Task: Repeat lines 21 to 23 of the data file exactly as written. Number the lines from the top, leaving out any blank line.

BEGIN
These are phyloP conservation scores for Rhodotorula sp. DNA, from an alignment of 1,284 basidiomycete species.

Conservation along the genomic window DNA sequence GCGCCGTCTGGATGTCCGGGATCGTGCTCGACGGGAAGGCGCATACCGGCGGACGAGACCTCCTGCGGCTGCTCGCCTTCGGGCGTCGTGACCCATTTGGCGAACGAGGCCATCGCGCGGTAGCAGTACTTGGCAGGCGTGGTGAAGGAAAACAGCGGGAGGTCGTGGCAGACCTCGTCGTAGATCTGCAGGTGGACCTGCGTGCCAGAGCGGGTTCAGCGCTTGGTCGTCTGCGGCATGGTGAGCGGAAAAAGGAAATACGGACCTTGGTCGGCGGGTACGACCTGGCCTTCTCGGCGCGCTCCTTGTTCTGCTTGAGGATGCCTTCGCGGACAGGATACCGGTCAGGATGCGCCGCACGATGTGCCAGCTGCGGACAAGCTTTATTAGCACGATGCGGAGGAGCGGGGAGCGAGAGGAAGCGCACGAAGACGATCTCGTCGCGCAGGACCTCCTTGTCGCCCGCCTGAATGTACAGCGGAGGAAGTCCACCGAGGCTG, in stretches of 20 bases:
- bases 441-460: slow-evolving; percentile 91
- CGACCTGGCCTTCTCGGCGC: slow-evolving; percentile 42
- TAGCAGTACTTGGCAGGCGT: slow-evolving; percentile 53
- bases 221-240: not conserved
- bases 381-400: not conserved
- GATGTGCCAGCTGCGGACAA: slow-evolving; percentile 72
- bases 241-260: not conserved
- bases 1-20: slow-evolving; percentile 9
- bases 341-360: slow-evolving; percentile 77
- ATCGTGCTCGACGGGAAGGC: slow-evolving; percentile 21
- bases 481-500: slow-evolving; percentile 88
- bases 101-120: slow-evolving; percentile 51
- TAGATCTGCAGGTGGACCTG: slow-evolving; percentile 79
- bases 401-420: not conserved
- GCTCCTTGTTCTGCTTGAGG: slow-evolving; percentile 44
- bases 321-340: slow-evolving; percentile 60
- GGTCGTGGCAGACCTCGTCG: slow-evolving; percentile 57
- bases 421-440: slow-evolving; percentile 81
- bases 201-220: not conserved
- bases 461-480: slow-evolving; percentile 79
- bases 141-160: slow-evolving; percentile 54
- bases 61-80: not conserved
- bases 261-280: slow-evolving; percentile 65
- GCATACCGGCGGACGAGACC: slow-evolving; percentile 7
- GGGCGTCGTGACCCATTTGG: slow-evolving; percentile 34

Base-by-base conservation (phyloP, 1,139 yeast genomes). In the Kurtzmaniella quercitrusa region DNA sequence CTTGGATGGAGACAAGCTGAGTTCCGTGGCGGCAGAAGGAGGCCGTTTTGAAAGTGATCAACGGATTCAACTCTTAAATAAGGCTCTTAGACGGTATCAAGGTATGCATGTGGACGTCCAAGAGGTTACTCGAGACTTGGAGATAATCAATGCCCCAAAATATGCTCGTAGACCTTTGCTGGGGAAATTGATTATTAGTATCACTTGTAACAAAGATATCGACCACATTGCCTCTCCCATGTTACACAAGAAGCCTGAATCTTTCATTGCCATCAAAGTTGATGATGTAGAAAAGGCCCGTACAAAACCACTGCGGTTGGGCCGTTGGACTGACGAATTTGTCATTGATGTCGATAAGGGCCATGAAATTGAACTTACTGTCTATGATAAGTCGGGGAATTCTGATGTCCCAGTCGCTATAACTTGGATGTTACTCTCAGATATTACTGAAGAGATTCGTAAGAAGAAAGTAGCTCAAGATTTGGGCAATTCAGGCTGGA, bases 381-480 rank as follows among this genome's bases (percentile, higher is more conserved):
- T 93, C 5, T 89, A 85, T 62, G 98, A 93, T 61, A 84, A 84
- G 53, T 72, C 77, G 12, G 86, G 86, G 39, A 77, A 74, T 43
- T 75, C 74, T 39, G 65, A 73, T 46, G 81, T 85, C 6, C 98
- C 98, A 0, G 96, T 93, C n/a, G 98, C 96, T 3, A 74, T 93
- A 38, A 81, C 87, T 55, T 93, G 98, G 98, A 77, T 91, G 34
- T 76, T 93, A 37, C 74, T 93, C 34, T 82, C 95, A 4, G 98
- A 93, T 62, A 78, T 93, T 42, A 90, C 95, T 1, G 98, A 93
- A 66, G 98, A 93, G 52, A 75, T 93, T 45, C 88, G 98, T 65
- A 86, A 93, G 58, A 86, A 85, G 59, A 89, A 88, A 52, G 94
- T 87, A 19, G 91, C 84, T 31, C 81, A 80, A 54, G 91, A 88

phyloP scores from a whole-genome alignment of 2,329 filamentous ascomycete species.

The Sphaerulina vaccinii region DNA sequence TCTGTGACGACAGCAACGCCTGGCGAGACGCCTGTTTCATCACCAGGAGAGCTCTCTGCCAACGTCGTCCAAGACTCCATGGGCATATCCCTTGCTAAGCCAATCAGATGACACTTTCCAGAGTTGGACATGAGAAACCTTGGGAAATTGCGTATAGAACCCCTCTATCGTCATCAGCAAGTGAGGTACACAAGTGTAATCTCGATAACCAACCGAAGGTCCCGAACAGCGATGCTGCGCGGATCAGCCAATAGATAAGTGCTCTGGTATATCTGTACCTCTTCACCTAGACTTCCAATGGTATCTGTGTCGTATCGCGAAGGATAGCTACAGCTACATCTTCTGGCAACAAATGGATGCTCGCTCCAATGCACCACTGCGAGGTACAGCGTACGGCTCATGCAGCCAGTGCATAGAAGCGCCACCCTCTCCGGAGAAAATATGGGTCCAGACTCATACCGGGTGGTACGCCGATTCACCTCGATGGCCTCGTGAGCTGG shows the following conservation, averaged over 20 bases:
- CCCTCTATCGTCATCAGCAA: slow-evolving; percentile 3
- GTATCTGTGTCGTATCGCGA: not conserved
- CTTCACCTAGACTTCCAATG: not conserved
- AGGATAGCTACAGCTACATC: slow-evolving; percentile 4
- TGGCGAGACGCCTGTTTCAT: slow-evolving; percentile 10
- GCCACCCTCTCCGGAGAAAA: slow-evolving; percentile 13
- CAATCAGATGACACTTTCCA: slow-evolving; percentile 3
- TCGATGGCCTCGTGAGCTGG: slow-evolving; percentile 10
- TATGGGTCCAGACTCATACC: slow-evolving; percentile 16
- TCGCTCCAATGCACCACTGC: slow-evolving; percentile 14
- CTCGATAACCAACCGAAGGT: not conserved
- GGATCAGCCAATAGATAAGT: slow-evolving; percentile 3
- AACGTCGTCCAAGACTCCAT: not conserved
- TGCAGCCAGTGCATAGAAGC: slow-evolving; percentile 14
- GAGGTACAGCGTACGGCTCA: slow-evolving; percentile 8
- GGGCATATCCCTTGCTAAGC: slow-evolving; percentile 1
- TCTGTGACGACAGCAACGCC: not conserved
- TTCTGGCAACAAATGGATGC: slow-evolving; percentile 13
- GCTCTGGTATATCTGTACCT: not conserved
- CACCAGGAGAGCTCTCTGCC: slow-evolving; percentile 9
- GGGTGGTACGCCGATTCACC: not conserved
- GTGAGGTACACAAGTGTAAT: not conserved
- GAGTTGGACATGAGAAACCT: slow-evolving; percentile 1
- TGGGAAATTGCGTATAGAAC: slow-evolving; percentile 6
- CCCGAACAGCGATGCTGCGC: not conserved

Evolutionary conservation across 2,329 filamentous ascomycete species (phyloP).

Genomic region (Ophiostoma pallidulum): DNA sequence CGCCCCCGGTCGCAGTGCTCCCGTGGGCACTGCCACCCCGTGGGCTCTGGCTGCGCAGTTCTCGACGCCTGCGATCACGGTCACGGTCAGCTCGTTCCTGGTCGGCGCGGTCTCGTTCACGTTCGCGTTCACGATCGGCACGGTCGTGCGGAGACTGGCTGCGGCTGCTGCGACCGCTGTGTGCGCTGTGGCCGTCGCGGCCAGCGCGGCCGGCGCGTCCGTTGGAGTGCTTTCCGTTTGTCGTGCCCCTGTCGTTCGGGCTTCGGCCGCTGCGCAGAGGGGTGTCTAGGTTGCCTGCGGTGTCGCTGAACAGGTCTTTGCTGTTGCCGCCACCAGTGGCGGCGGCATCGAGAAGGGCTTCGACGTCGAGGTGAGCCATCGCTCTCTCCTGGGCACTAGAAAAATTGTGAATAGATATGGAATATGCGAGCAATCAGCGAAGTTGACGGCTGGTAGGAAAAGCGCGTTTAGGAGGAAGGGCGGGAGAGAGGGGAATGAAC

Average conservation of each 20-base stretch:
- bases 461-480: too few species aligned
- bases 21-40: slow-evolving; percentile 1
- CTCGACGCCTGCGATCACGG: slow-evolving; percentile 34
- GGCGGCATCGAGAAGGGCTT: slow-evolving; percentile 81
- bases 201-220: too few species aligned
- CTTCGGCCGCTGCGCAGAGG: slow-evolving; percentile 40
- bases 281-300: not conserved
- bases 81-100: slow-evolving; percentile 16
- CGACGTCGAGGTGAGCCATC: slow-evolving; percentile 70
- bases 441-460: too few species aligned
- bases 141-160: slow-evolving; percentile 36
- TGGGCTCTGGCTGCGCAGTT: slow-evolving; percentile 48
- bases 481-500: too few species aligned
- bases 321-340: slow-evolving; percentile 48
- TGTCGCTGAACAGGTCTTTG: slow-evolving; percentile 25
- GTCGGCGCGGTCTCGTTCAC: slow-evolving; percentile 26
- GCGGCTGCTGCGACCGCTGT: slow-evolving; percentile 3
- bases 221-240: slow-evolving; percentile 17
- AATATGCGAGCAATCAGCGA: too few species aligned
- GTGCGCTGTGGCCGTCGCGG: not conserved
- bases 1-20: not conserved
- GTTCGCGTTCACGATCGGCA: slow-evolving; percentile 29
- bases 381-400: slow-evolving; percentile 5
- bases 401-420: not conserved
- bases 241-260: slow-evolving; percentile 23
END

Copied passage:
- bases 201-220: not conserved
- bases 461-480: slow-evolving; percentile 79
- bases 141-160: slow-evolving; percentile 54